Ireland was always on my bucket list. It’s strange to consider that such a tiny island has done so much for the world. Its traditions are infectious, its landscapes are idyllic, its stories are epic. Ireland is celebrated for these traditions and the progress its people continue to make. I witnessed it all in a week-long journey through Ireland. From the foggy fields of rural Cork to the thumping beat of modern Dublin. Ireland is a truly special place, and there’s no better time to travel Ireland than during the St. Patrick’s celebration.
In the early hours of the morning, I arrived at the Castlemartyr Resort near Midleton, Ireland. It features three generations of architecture — an old castle ruin, a 19th century hotel and a new modern wing. Its grounds stretch acres and acres into the county, with greenery and wildlife in every direction.
An old ruin arches over a picturesque view of the Castlemartyr estate. Horses graze in the distance. Trees fight the fog to push out the first buds of spring. There’s a calm in the air that is nearly palpable.
A pair of Irish Setter dogs live on Castlemartyr’s grounds, guiding guests through the pathways and gardens. Here, Countess and her brother Earl stopped on a bridge to survey the land while I snapped a photo.
As a photographer, I felt a certain… desaturation about Ireland. The colors are soft and muted, the air has a gentle fog to it that feels relaxing and subdued. It’s peaceful, especially when experienced at such a quiet, grand and well-kept estate.
The first night at Castlemartyr featured a fog thicker than the natives had seen in years. The grand tree in the pasture across from Castlemartyr was barely visible in the fog. With a whiskey in one hand and a tripod in the other, I walked out into the fog for a midnight photograph of that ghostly tree.
From Castlemartyr to Midleton: Exploring the Jameson Story at the Midleton Distillery
A main event in my travel to County Cork was to experience Jameson’s Midleton Distillery firsthand. This is one of the largest distilleries in the world, a facility that has been in operation since the 1600s. Outside, one of the original copper stills welcomes guests to the facility. The materials and craft of Whiskey making hasn’t changed much, but the technology has developed rapidly.
Jameson Irish Whiskey’s International Whiskey Ambassador David McCabe led myself and a handful of other media guests far beyond the tour given to visitors. It started in the Old Midleton Distillery, then led to the Irish Whiskey Academy where new employees are trained in the craft.
Here, McCabe leads a group through the tasting of different whiskeys produced on site. Beyond the venerable Jameson Original, McCabe served the Special Reserve, Limited Reserve, Gold Reserve and a handful of whiskeys that are branded with their own label. The Gold Reserve has been a long-standing favorite of mine, a smooth and rich whiskey that is best served neat.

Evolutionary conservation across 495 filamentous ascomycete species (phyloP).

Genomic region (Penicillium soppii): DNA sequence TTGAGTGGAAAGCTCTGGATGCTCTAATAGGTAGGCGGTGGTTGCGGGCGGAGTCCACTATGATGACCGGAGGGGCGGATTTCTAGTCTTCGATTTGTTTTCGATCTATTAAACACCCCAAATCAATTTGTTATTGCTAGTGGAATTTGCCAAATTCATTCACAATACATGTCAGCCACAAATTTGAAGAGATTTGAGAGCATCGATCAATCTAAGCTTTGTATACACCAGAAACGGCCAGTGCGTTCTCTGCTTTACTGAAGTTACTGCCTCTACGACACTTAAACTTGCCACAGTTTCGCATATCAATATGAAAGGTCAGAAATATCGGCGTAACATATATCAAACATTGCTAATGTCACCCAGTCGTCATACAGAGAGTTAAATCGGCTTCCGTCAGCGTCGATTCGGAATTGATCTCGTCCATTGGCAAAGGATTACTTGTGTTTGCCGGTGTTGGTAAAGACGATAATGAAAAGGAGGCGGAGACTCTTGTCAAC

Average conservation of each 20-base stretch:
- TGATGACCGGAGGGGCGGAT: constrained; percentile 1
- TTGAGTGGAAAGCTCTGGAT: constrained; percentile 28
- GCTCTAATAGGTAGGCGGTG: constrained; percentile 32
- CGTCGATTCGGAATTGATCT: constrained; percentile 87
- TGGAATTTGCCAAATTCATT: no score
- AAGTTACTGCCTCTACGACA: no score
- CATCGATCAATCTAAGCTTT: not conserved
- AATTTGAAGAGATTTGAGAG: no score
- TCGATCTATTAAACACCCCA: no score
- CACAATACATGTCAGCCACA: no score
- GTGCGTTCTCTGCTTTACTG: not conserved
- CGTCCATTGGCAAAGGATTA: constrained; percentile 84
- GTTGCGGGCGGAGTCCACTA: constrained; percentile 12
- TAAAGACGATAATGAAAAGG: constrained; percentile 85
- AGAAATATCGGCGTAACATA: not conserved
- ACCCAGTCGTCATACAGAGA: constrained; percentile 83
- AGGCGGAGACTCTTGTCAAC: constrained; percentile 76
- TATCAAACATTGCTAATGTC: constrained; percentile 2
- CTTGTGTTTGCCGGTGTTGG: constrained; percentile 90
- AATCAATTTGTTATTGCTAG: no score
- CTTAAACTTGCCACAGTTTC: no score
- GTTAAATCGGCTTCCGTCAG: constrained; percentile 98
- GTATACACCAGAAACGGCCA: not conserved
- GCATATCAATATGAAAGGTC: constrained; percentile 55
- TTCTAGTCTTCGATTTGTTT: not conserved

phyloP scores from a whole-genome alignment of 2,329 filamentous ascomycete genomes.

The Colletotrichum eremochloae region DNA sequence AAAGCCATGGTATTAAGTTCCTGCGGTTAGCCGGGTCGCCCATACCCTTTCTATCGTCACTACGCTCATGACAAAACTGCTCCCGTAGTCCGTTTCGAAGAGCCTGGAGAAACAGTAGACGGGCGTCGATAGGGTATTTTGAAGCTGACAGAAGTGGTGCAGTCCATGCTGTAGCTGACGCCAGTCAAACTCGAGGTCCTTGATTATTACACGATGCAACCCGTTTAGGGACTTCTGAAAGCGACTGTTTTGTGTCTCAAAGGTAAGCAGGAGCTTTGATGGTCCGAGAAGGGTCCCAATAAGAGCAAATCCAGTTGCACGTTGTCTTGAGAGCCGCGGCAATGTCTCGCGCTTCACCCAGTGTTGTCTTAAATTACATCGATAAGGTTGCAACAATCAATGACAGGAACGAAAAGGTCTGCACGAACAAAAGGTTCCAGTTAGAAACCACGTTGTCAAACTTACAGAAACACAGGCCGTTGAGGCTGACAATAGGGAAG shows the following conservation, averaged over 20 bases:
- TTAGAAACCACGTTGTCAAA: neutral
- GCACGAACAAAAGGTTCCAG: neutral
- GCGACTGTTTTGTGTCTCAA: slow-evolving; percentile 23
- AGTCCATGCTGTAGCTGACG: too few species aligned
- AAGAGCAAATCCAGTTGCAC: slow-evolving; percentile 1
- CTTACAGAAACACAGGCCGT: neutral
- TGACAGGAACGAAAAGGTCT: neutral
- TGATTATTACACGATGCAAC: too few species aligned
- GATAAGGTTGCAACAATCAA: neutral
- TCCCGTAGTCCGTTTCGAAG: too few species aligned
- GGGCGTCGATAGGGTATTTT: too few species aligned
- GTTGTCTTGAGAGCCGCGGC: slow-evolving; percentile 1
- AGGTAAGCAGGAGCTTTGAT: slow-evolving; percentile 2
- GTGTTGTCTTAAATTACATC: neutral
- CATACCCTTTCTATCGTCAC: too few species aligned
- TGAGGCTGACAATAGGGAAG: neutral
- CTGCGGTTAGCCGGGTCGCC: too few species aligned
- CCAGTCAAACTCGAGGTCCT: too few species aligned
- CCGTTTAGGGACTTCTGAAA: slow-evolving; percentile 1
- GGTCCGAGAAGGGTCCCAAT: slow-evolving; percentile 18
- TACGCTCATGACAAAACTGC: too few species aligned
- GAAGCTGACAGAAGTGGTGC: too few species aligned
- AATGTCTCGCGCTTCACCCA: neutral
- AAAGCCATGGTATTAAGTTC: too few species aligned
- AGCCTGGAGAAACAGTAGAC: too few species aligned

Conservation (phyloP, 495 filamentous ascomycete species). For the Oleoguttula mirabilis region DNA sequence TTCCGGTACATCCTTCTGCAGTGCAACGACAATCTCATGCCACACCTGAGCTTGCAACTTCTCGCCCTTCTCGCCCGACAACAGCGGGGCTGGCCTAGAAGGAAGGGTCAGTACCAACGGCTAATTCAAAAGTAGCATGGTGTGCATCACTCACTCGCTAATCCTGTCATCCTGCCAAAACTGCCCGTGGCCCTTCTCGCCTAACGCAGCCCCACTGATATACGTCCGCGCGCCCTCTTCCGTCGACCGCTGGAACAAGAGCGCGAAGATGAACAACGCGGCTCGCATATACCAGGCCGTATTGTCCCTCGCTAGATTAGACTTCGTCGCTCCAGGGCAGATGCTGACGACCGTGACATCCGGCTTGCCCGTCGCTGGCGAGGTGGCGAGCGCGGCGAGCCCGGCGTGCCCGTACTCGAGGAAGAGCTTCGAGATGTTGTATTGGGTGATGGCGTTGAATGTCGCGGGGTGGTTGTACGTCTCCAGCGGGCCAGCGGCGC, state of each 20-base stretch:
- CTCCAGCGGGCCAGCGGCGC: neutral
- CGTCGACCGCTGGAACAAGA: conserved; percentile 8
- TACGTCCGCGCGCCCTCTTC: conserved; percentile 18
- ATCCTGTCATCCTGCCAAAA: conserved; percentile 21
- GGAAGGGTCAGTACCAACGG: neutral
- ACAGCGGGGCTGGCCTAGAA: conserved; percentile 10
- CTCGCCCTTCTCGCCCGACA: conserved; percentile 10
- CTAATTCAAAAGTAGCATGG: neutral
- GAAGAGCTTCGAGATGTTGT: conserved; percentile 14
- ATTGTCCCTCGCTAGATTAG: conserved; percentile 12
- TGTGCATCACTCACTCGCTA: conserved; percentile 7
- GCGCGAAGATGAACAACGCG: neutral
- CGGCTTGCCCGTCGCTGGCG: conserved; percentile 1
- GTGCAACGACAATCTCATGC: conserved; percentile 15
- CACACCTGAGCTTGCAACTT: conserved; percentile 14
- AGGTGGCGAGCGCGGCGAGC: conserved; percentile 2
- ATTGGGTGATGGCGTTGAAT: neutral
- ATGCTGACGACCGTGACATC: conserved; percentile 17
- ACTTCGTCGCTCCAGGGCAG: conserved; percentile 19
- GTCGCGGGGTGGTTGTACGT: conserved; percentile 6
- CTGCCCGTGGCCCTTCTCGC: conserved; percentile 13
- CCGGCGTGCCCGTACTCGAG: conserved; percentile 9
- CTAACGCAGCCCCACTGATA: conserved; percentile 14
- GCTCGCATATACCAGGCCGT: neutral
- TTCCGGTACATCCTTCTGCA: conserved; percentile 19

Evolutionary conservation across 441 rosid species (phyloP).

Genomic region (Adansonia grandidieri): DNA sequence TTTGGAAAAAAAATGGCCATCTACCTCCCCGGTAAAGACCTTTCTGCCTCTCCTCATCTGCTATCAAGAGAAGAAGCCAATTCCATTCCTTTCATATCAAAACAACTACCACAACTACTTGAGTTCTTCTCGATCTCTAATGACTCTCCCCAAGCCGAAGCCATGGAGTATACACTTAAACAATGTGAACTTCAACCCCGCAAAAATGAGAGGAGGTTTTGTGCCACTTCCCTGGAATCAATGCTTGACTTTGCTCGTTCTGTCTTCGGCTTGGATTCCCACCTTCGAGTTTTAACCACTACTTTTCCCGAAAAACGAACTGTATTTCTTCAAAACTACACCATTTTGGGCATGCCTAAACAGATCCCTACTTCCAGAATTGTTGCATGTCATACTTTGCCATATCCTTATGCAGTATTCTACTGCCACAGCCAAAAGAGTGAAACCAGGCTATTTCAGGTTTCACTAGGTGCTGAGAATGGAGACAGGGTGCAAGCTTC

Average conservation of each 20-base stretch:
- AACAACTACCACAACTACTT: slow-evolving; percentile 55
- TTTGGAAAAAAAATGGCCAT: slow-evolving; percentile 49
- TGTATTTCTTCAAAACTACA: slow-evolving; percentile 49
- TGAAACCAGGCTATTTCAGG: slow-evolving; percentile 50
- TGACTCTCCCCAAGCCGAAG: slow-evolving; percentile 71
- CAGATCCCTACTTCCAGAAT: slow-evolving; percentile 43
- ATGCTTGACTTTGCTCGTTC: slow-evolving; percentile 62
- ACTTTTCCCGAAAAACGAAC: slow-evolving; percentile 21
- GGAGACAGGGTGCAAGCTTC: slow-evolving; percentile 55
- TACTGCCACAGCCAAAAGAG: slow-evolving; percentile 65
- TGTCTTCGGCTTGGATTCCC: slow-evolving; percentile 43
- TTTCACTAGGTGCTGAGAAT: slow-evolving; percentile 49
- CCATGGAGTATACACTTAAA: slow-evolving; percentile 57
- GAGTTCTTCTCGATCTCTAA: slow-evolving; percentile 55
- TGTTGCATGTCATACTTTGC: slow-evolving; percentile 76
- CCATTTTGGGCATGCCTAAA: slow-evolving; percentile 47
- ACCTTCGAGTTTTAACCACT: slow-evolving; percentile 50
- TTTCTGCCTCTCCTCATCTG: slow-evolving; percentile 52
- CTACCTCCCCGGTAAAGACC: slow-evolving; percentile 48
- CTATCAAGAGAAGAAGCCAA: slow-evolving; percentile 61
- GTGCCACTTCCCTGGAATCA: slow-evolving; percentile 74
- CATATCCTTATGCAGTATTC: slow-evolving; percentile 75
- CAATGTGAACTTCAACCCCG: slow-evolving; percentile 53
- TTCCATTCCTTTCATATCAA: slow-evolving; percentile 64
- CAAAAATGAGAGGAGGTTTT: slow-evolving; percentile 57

After the beer is brewed and triple-distilled, it is aged in barrels to impart new flavors. For a whiskey to be legally considered “Irish Whiskey”, it must be aged for at least three years in wooden casks on Irish soil. The barrels at the Midleton Distillery are maintained and built by Ger Buckley, a 5th generation cooper. Buckley uses ancient hand tools to craft and maintain these barrels by hand. He’s responsible for hundreds of thousands of barrels that rest on site in Midleton, a job that has been in his family for over a hundred years.
The aging barrels in Midleton are too numerous to count. This single cross-section represents a small fraction of just one aging warehouse. Even the warehouses themselves are hard to count. Acres of land here in Midleton are devoted to barrel storage. When asked about total barrel count, the off-the-record answer was “over a million”.
Our private group of writers and photographers was given a taste of the spirit right out of the aging barrel. This is not a part of the public tour. The smell of aging whiskey hung in the air like a fog of its own, and over the years, it had darkened the skin of trees and paint of the warehouses. The spirit McCabe pulled from the barrels is neither blended nor cut, just pure (and very strong) Irish Whiskey.
The morning after my visit to the New Midleton Distillery, I enjoyed a final breakfast at Castlemartyr before hopping the train to Dublin.